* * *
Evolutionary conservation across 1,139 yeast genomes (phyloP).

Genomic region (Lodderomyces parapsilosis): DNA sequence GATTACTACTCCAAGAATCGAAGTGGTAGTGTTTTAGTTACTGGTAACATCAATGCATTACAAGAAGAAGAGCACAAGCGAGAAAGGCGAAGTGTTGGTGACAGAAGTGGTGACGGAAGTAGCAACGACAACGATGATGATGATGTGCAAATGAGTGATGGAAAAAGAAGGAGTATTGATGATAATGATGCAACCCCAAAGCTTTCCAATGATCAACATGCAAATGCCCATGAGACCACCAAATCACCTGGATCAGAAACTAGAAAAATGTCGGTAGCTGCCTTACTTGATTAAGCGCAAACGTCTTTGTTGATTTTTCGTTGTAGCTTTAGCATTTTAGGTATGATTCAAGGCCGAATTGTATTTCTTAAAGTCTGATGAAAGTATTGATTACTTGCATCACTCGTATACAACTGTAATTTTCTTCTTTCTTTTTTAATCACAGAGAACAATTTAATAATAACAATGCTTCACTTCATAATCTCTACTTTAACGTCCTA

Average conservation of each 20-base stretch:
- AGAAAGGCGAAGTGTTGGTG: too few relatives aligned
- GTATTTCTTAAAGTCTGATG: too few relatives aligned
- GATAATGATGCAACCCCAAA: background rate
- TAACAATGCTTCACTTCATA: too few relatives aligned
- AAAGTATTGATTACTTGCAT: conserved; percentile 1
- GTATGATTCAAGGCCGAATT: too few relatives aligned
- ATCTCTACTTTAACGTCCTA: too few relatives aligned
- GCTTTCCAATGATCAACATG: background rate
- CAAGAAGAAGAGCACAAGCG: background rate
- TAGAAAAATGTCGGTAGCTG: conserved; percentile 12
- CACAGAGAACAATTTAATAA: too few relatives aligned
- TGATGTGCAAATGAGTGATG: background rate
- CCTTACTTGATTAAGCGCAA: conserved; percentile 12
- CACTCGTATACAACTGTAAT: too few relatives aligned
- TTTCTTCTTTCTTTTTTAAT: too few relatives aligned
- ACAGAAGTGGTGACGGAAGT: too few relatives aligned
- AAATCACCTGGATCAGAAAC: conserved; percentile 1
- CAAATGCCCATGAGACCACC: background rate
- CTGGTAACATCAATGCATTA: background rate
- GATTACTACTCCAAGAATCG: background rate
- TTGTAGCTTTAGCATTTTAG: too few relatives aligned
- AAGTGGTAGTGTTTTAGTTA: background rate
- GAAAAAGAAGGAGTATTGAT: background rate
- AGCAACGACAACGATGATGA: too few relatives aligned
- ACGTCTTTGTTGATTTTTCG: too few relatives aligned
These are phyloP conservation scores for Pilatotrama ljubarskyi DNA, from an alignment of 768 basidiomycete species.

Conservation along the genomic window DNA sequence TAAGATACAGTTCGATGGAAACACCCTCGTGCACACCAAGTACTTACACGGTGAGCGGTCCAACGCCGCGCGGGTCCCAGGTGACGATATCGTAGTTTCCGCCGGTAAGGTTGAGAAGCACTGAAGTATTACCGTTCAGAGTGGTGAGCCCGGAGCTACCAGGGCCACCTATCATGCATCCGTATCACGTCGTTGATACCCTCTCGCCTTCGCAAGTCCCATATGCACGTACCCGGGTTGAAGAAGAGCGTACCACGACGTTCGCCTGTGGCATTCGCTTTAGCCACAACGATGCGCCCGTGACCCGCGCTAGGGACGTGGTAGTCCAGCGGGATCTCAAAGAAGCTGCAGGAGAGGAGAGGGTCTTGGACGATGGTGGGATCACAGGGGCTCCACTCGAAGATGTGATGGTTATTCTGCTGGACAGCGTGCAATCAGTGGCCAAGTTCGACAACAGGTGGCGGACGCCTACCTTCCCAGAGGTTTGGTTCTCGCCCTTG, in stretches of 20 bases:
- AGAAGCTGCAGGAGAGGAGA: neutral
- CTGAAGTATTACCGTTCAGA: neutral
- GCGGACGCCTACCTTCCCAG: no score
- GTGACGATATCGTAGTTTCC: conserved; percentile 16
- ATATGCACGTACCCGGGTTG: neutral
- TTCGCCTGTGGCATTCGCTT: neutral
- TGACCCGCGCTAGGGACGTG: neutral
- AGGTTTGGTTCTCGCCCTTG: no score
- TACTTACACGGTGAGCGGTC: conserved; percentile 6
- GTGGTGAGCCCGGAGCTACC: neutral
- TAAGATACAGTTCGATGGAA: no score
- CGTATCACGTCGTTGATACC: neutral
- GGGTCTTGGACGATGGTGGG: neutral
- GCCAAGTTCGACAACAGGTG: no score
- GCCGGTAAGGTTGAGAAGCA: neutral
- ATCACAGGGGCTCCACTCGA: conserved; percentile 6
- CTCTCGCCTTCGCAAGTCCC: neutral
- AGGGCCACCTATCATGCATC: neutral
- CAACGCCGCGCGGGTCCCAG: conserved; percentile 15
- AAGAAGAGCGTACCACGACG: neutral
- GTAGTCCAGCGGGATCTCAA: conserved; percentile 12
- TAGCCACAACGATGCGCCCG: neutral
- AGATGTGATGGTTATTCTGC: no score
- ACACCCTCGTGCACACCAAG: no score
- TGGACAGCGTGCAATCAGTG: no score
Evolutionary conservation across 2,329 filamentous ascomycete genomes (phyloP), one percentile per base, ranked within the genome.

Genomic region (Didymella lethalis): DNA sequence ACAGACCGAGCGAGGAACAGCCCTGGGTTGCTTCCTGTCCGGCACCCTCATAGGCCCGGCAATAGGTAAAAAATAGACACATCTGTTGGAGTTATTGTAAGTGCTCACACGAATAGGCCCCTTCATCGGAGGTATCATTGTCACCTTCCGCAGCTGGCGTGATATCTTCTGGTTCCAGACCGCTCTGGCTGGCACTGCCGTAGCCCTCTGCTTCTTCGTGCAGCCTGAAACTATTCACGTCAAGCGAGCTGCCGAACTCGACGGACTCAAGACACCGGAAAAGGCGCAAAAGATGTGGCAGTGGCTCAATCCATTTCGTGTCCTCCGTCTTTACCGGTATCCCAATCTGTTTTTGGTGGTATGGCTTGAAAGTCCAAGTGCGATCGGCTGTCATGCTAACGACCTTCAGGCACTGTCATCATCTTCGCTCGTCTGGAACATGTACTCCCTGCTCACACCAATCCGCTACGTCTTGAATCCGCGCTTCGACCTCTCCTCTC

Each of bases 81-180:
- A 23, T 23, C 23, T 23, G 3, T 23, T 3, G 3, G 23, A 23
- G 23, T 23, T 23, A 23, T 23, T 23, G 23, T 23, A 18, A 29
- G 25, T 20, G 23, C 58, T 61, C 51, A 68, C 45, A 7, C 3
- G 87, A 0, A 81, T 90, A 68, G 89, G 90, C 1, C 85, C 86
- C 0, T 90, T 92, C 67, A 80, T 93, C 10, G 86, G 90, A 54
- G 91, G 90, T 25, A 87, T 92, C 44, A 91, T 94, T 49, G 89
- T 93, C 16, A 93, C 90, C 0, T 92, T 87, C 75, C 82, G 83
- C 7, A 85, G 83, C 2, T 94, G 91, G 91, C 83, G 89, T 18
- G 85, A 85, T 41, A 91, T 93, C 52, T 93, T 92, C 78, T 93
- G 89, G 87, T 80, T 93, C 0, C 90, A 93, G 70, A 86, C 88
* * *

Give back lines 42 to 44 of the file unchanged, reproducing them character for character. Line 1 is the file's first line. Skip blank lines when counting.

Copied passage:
- CGTATCACGTCGTTGATACC: neutral
- GGGTCTTGGACGATGGTGGG: neutral
- GCCAAGTTCGACAACAGGTG: no score